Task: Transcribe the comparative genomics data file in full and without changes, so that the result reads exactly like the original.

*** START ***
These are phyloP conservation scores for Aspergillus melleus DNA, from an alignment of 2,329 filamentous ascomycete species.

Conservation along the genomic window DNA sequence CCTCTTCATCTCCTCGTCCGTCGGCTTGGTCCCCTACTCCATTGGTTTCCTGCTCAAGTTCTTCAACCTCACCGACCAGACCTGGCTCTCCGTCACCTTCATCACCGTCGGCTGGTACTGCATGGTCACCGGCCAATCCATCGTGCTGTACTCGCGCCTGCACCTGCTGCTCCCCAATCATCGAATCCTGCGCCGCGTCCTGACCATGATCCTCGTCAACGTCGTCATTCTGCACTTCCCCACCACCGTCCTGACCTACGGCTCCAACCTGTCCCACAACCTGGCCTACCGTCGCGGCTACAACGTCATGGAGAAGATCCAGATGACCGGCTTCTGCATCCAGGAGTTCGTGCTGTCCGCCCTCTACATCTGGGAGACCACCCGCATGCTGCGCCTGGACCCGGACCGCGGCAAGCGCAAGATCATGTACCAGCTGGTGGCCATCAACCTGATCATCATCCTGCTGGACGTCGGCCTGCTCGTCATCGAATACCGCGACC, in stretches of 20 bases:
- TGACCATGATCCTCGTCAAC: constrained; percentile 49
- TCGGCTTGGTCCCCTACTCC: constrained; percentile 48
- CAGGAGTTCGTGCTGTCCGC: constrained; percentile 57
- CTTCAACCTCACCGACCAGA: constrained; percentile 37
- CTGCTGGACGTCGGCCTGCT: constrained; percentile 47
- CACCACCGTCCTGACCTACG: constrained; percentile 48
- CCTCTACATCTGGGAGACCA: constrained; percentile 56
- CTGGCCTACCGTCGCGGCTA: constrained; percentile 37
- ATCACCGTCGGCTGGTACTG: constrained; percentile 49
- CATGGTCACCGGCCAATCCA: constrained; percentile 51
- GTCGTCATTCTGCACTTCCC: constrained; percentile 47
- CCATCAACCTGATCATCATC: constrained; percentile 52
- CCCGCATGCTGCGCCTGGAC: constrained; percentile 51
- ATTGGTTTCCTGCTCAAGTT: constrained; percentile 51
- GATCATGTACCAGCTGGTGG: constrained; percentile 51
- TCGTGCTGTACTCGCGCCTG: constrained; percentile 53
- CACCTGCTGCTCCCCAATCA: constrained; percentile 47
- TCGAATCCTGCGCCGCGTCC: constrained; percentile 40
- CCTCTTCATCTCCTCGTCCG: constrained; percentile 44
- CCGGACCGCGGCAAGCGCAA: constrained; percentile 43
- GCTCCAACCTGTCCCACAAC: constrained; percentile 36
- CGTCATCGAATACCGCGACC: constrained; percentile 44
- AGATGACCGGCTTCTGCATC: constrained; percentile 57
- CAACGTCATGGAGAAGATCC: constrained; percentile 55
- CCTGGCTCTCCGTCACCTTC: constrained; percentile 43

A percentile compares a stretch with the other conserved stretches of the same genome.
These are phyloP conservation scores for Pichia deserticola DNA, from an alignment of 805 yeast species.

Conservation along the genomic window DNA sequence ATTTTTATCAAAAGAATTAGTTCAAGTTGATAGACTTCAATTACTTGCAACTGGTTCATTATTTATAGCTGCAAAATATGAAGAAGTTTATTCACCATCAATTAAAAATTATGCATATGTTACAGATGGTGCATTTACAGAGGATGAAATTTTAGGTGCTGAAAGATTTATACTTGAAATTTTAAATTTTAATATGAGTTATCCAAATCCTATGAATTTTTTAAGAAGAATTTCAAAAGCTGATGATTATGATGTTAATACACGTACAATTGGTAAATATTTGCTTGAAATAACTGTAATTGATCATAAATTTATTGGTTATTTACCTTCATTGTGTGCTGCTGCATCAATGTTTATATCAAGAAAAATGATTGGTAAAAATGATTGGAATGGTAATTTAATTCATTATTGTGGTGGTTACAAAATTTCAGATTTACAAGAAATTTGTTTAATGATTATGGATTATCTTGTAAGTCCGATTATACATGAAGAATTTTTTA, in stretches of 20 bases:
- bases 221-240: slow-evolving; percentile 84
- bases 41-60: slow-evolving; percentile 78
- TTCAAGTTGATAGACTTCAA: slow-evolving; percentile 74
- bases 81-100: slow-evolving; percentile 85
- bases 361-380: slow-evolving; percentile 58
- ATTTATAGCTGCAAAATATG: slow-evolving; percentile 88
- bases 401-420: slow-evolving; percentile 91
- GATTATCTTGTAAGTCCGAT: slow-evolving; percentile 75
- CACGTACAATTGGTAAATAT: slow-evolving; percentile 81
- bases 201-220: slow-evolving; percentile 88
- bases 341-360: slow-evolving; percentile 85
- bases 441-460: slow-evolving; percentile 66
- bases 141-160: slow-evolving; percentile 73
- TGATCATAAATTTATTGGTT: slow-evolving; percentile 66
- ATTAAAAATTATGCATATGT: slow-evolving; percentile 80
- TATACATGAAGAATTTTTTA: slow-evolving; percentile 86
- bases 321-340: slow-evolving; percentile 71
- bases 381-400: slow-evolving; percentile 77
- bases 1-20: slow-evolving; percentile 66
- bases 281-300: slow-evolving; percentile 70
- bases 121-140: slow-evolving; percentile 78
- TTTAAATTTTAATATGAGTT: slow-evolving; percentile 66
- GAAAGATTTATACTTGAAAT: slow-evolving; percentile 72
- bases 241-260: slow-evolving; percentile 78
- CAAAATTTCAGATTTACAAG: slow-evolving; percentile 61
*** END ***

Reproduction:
These are phyloP conservation scores for Aspergillus melleus DNA, from an alignment of 2,329 filamentous ascomycete species.

Conservation along the genomic window DNA sequence CCTCTTCATCTCCTCGTCCGTCGGCTTGGTCCCCTACTCCATTGGTTTCCTGCTCAAGTTCTTCAACCTCACCGACCAGACCTGGCTCTCCGTCACCTTCATCACCGTCGGCTGGTACTGCATGGTCACCGGCCAATCCATCGTGCTGTACTCGCGCCTGCACCTGCTGCTCCCCAATCATCGAATCCTGCGCCGCGTCCTGACCATGATCCTCGTCAACGTCGTCATTCTGCACTTCCCCACCACCGTCCTGACCTACGGCTCCAACCTGTCCCACAACCTGGCCTACCGTCGCGGCTACAACGTCATGGAGAAGATCCAGATGACCGGCTTCTGCATCCAGGAGTTCGTGCTGTCCGCCCTCTACATCTGGGAGACCACCCGCATGCTGCGCCTGGACCCGGACCGCGGCAAGCGCAAGATCATGTACCAGCTGGTGGCCATCAACCTGATCATCATCCTGCTGGACGTCGGCCTGCTCGTCATCGAATACCGCGACC, in stretches of 20 bases:
- TGACCATGATCCTCGTCAAC: constrained; percentile 49
- TCGGCTTGGTCCCCTACTCC: constrained; percentile 48
- CAGGAGTTCGTGCTGTCCGC: constrained; percentile 57
- CTTCAACCTCACCGACCAGA: constrained; percentile 37
- CTGCTGGACGTCGGCCTGCT: constrained; percentile 47
- CACCACCGTCCTGACCTACG: constrained; percentile 48
- CCTCTACATCTGGGAGACCA: constrained; percentile 56
- CTGGCCTACCGTCGCGGCTA: constrained; percentile 37
- ATCACCGTCGGCTGGTACTG: constrained; percentile 49
- CATGGTCACCGGCCAATCCA: constrained; percentile 51
- GTCGTCATTCTGCACTTCCC: constrained; percentile 47
- CCATCAACCTGATCATCATC: constrained; percentile 52
- CCCGCATGCTGCGCCTGGAC: constrained; percentile 51
- ATTGGTTTCCTGCTCAAGTT: constrained; percentile 51
- GATCATGTACCAGCTGGTGG: constrained; percentile 51
- TCGTGCTGTACTCGCGCCTG: constrained; percentile 53
- CACCTGCTGCTCCCCAATCA: constrained; percentile 47
- TCGAATCCTGCGCCGCGTCC: constrained; percentile 40
- CCTCTTCATCTCCTCGTCCG: constrained; percentile 44
- CCGGACCGCGGCAAGCGCAA: constrained; percentile 43
- GCTCCAACCTGTCCCACAAC: constrained; percentile 36
- CGTCATCGAATACCGCGACC: constrained; percentile 44
- AGATGACCGGCTTCTGCATC: constrained; percentile 57
- CAACGTCATGGAGAAGATCC: constrained; percentile 55
- CCTGGCTCTCCGTCACCTTC: constrained; percentile 43

A percentile compares a stretch with the other conserved stretches of the same genome.
These are phyloP conservation scores for Pichia deserticola DNA, from an alignment of 805 yeast species.

Conservation along the genomic window DNA sequence ATTTTTATCAAAAGAATTAGTTCAAGTTGATAGACTTCAATTACTTGCAACTGGTTCATTATTTATAGCTGCAAAATATGAAGAAGTTTATTCACCATCAATTAAAAATTATGCATATGTTACAGATGGTGCATTTACAGAGGATGAAATTTTAGGTGCTGAAAGATTTATACTTGAAATTTTAAATTTTAATATGAGTTATCCAAATCCTATGAATTTTTTAAGAAGAATTTCAAAAGCTGATGATTATGATGTTAATACACGTACAATTGGTAAATATTTGCTTGAAATAACTGTAATTGATCATAAATTTATTGGTTATTTACCTTCATTGTGTGCTGCTGCATCAATGTTTATATCAAGAAAAATGATTGGTAAAAATGATTGGAATGGTAATTTAATTCATTATTGTGGTGGTTACAAAATTTCAGATTTACAAGAAATTTGTTTAATGATTATGGATTATCTTGTAAGTCCGATTATACATGAAGAATTTTTTA, in stretches of 20 bases:
- bases 221-240: slow-evolving; percentile 84
- bases 41-60: slow-evolving; percentile 78
- TTCAAGTTGATAGACTTCAA: slow-evolving; percentile 74
- bases 81-100: slow-evolving; percentile 85
- bases 361-380: slow-evolving; percentile 58
- ATTTATAGCTGCAAAATATG: slow-evolving; percentile 88
- bases 401-420: slow-evolving; percentile 91
- GATTATCTTGTAAGTCCGAT: slow-evolving; percentile 75
- CACGTACAATTGGTAAATAT: slow-evolving; percentile 81
- bases 201-220: slow-evolving; percentile 88
- bases 341-360: slow-evolving; percentile 85
- bases 441-460: slow-evolving; percentile 66
- bases 141-160: slow-evolving; percentile 73
- TGATCATAAATTTATTGGTT: slow-evolving; percentile 66
- ATTAAAAATTATGCATATGT: slow-evolving; percentile 80
- TATACATGAAGAATTTTTTA: slow-evolving; percentile 86
- bases 321-340: slow-evolving; percentile 71
- bases 381-400: slow-evolving; percentile 77
- bases 1-20: slow-evolving; percentile 66
- bases 281-300: slow-evolving; percentile 70
- bases 121-140: slow-evolving; percentile 78
- TTTAAATTTTAATATGAGTT: slow-evolving; percentile 66
- GAAAGATTTATACTTGAAAT: slow-evolving; percentile 72
- bases 241-260: slow-evolving; percentile 78
- CAAAATTTCAGATTTACAAG: slow-evolving; percentile 61